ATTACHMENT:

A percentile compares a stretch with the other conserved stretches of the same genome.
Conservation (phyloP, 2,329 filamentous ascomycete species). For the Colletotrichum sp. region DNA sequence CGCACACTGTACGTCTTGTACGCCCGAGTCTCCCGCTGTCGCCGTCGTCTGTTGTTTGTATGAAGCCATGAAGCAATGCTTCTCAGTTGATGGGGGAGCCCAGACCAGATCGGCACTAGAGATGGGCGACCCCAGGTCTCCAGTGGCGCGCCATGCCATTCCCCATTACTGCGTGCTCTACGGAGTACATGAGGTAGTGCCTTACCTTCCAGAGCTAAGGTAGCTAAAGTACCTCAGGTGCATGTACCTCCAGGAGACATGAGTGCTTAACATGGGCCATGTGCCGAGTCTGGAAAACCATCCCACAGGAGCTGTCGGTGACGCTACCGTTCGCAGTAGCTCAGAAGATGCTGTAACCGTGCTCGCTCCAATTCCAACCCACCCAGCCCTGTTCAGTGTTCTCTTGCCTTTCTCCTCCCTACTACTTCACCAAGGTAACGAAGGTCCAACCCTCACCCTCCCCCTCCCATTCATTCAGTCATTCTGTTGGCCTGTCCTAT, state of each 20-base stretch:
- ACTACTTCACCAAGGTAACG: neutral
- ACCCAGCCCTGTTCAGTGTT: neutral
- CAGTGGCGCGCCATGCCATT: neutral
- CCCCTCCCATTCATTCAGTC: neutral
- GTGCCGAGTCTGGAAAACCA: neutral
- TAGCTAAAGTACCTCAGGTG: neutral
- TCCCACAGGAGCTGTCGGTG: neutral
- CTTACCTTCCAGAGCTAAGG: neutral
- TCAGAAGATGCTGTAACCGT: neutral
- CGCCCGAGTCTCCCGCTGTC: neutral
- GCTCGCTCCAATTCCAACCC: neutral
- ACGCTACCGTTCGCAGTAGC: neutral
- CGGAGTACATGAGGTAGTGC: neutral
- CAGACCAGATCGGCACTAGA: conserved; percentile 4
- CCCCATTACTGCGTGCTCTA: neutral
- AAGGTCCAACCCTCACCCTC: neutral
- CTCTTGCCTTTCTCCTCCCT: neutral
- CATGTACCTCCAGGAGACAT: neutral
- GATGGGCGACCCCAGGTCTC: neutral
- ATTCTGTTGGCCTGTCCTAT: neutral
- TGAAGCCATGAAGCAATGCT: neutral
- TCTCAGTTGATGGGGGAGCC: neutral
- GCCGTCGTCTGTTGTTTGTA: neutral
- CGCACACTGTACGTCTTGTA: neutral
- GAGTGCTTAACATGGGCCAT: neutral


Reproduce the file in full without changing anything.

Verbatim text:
A percentile compares a stretch with the other conserved stretches of the same genome.
Conservation (phyloP, 2,329 filamentous ascomycete species). For the Colletotrichum sp. region DNA sequence CGCACACTGTACGTCTTGTACGCCCGAGTCTCCCGCTGTCGCCGTCGTCTGTTGTTTGTATGAAGCCATGAAGCAATGCTTCTCAGTTGATGGGGGAGCCCAGACCAGATCGGCACTAGAGATGGGCGACCCCAGGTCTCCAGTGGCGCGCCATGCCATTCCCCATTACTGCGTGCTCTACGGAGTACATGAGGTAGTGCCTTACCTTCCAGAGCTAAGGTAGCTAAAGTACCTCAGGTGCATGTACCTCCAGGAGACATGAGTGCTTAACATGGGCCATGTGCCGAGTCTGGAAAACCATCCCACAGGAGCTGTCGGTGACGCTACCGTTCGCAGTAGCTCAGAAGATGCTGTAACCGTGCTCGCTCCAATTCCAACCCACCCAGCCCTGTTCAGTGTTCTCTTGCCTTTCTCCTCCCTACTACTTCACCAAGGTAACGAAGGTCCAACCCTCACCCTCCCCCTCCCATTCATTCAGTCATTCTGTTGGCCTGTCCTAT, state of each 20-base stretch:
- ACTACTTCACCAAGGTAACG: neutral
- ACCCAGCCCTGTTCAGTGTT: neutral
- CAGTGGCGCGCCATGCCATT: neutral
- CCCCTCCCATTCATTCAGTC: neutral
- GTGCCGAGTCTGGAAAACCA: neutral
- TAGCTAAAGTACCTCAGGTG: neutral
- TCCCACAGGAGCTGTCGGTG: neutral
- CTTACCTTCCAGAGCTAAGG: neutral
- TCAGAAGATGCTGTAACCGT: neutral
- CGCCCGAGTCTCCCGCTGTC: neutral
- GCTCGCTCCAATTCCAACCC: neutral
- ACGCTACCGTTCGCAGTAGC: neutral
- CGGAGTACATGAGGTAGTGC: neutral
- CAGACCAGATCGGCACTAGA: conserved; percentile 4
- CCCCATTACTGCGTGCTCTA: neutral
- AAGGTCCAACCCTCACCCTC: neutral
- CTCTTGCCTTTCTCCTCCCT: neutral
- CATGTACCTCCAGGAGACAT: neutral
- GATGGGCGACCCCAGGTCTC: neutral
- ATTCTGTTGGCCTGTCCTAT: neutral
- TGAAGCCATGAAGCAATGCT: neutral
- TCTCAGTTGATGGGGGAGCC: neutral
- GCCGTCGTCTGTTGTTTGTA: neutral
- CGCACACTGTACGTCTTGTA: neutral
- GAGTGCTTAACATGGGCCAT: neutral